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Despite forecasting a record $23.3bn deficit, the Victorian government is predicting a stunning rebound in the state’s financial fortunes, pledging to create 200,000 new jobs in two years and promising $19.8bn in spending.
The big commitments include $1.4bn for a new contemporary art gallery in Melbourne, stamp duty reductions for houses of $1m or less, and land tax discounts for housing developments targeted at renters.
The budget also includes a tax credit scheme intended to encourage businesses to hire new workers. The scheme would provide businesses with a payroll of $10m or less with 10c on the dollar back, for every dollar spent on wages over the next two years which is higher than the previous year’s tax bill.
The treasurer, Tim Pallas, said it would have the effect of significantly reducing payroll tax, saving businesses an estimated $836m. He could not say what protections would be in place to prevent employers from sacking existing staff and hiring them back to get the tax credit.
The measure is on top of $1bn in payroll tax waivers for small businesses since March this year.
A $5.3bn public housing investment and $2.2bn to begin preliminary work on the suburban rail loop were already announced. Pallas said substantial work on the suburban rail loop would not begin until the government had received a mandate at the 2022 state election.
Delivering his budget speech to parliament, Pallas said an increase in government spending was necessary to see the state through the coronavirus recession, saying “now is not the time to deliver a budget in surplus”.
Net debt is forecast to reach $87bn in 2020-2021, rising to $154.8bn – or 28.9% of gross state product– in 2023-2034. Pallas said paying the interest on that debt would cost just 4.4% of GSP, and they were anticipating that interest rates would remain low.
The Andrews government had previously pledged to cap net debt at 12% of GSP.
“We are putting our credit rating to work when it’s needed most – to help Victorians now and into the future,” Pallas told parliament. “We are borrowing to make the necessary investments to drive a quicker and stronger recovery.”
Pallas said 2020 had showed the resilience of Victorians, and he paraphrased US president-elect Joe Biden: “After a year of turmoil, this budget is a triumph of hope over fear.
“When we act together, there is no challenge too great, no prize too unobtainable for the Victorian people.”
Victoria lost 180,000 jobs between the March and September quarters in 2020. Economic output fell 0.25% in 2019-2020 and is forecast to fall by a further 4% in 2020-2021, before rebounding by a staggering 7.75% in 2021-2022.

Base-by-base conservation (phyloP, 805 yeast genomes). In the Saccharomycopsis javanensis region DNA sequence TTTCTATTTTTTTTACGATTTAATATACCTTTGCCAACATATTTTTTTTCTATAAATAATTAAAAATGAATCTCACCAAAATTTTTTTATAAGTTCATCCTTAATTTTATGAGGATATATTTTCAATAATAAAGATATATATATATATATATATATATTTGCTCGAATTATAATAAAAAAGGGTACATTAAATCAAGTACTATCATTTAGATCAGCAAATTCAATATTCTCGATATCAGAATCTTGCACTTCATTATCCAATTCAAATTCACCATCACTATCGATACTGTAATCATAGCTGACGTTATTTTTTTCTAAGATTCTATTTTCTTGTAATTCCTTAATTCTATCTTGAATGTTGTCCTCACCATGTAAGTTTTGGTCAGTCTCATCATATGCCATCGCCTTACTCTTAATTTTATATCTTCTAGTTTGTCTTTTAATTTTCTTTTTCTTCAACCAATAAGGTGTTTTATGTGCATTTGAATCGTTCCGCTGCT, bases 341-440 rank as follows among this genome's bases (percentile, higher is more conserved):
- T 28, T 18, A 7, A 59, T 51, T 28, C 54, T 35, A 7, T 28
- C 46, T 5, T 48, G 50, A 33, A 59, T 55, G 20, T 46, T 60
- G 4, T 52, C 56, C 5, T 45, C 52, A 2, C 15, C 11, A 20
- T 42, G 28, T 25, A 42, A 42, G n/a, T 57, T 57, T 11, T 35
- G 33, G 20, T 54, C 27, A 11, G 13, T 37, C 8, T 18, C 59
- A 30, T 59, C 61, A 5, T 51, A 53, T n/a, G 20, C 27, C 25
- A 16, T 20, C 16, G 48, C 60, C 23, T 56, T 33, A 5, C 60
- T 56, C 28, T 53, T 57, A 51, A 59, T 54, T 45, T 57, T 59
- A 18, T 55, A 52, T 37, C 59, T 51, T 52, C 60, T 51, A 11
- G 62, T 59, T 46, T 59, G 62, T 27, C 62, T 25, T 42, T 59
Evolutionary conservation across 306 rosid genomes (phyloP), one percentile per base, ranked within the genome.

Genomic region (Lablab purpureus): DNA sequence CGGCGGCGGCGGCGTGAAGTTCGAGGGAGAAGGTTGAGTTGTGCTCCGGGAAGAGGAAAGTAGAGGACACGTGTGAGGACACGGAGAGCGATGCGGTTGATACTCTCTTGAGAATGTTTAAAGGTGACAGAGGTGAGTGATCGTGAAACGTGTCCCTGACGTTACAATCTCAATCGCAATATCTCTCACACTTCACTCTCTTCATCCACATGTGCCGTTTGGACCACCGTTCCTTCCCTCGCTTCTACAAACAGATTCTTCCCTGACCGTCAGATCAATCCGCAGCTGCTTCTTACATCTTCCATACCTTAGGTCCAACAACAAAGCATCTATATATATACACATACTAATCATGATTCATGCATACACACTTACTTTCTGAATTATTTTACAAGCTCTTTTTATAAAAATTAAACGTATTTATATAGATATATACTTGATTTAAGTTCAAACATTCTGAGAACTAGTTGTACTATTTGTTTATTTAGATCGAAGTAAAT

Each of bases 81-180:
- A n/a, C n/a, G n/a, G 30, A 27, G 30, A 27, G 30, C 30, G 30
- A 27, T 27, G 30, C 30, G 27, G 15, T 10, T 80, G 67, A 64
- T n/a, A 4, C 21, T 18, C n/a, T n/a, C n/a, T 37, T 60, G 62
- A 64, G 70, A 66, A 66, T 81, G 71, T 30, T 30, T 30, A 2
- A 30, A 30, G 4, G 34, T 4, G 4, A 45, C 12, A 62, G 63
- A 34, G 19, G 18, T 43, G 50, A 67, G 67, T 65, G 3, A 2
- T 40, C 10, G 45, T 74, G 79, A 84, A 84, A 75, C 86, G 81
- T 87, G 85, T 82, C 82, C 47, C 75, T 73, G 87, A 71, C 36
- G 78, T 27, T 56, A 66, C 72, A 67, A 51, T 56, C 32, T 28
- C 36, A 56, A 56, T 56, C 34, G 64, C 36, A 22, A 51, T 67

Unemployment is forecast to peak at 8.35% next month and level out to 7.75% next year. Women and young people are worst affected. Employment of women fell by 6.7% in 2020, compared with a 3.9% drop in the employment of men, and employment of people under the age of 30 fell by 12.1%, compared with 4.9% for those over 30.
Included in $2.4bn in jobs spending is $150m to support business to hire 6,000 woman, and a $10m fund to provide startup capital for female entrepreneurs.
A $170m free kindergarten program, $82m to boost after school care, $5.6bn in education funding, and additional funding for new child protection workers and domestic and sexual violence counsellors was also earmarked as benefiting women.
The budget lists a record $357m in spending for Aboriginal Victorians, including $40m for the Aboriginal community-controlled health sector, $22.6m to support traditional owners’ coronavirus response and recovery, and $10m for the stolen generations redress scheme. It also includes $11.6m to fund the treaty process and $25.1m for settlements under the traditional owner settlement act.
Responding to Covid-19 will cost police almost $40m this financial year while the cost of delays to the court system caused by Covid-19 is forecast to be $26m.
The Victorian Council of Social Services called it an “inequality crushing” budget.
“This budget is literally brimming with positive, smart and effective social policy measures that will make real inroads into poverty and disadvantage,” chief executive Emma King said. “The pandemic has made bold interventions a necessity, and the government isn’t missing its shot.”
Source: The Guardian
Keyword: Victoria budget: treasurer announces $23.3bn deficit and record spending amid coronavirus recession | Victoria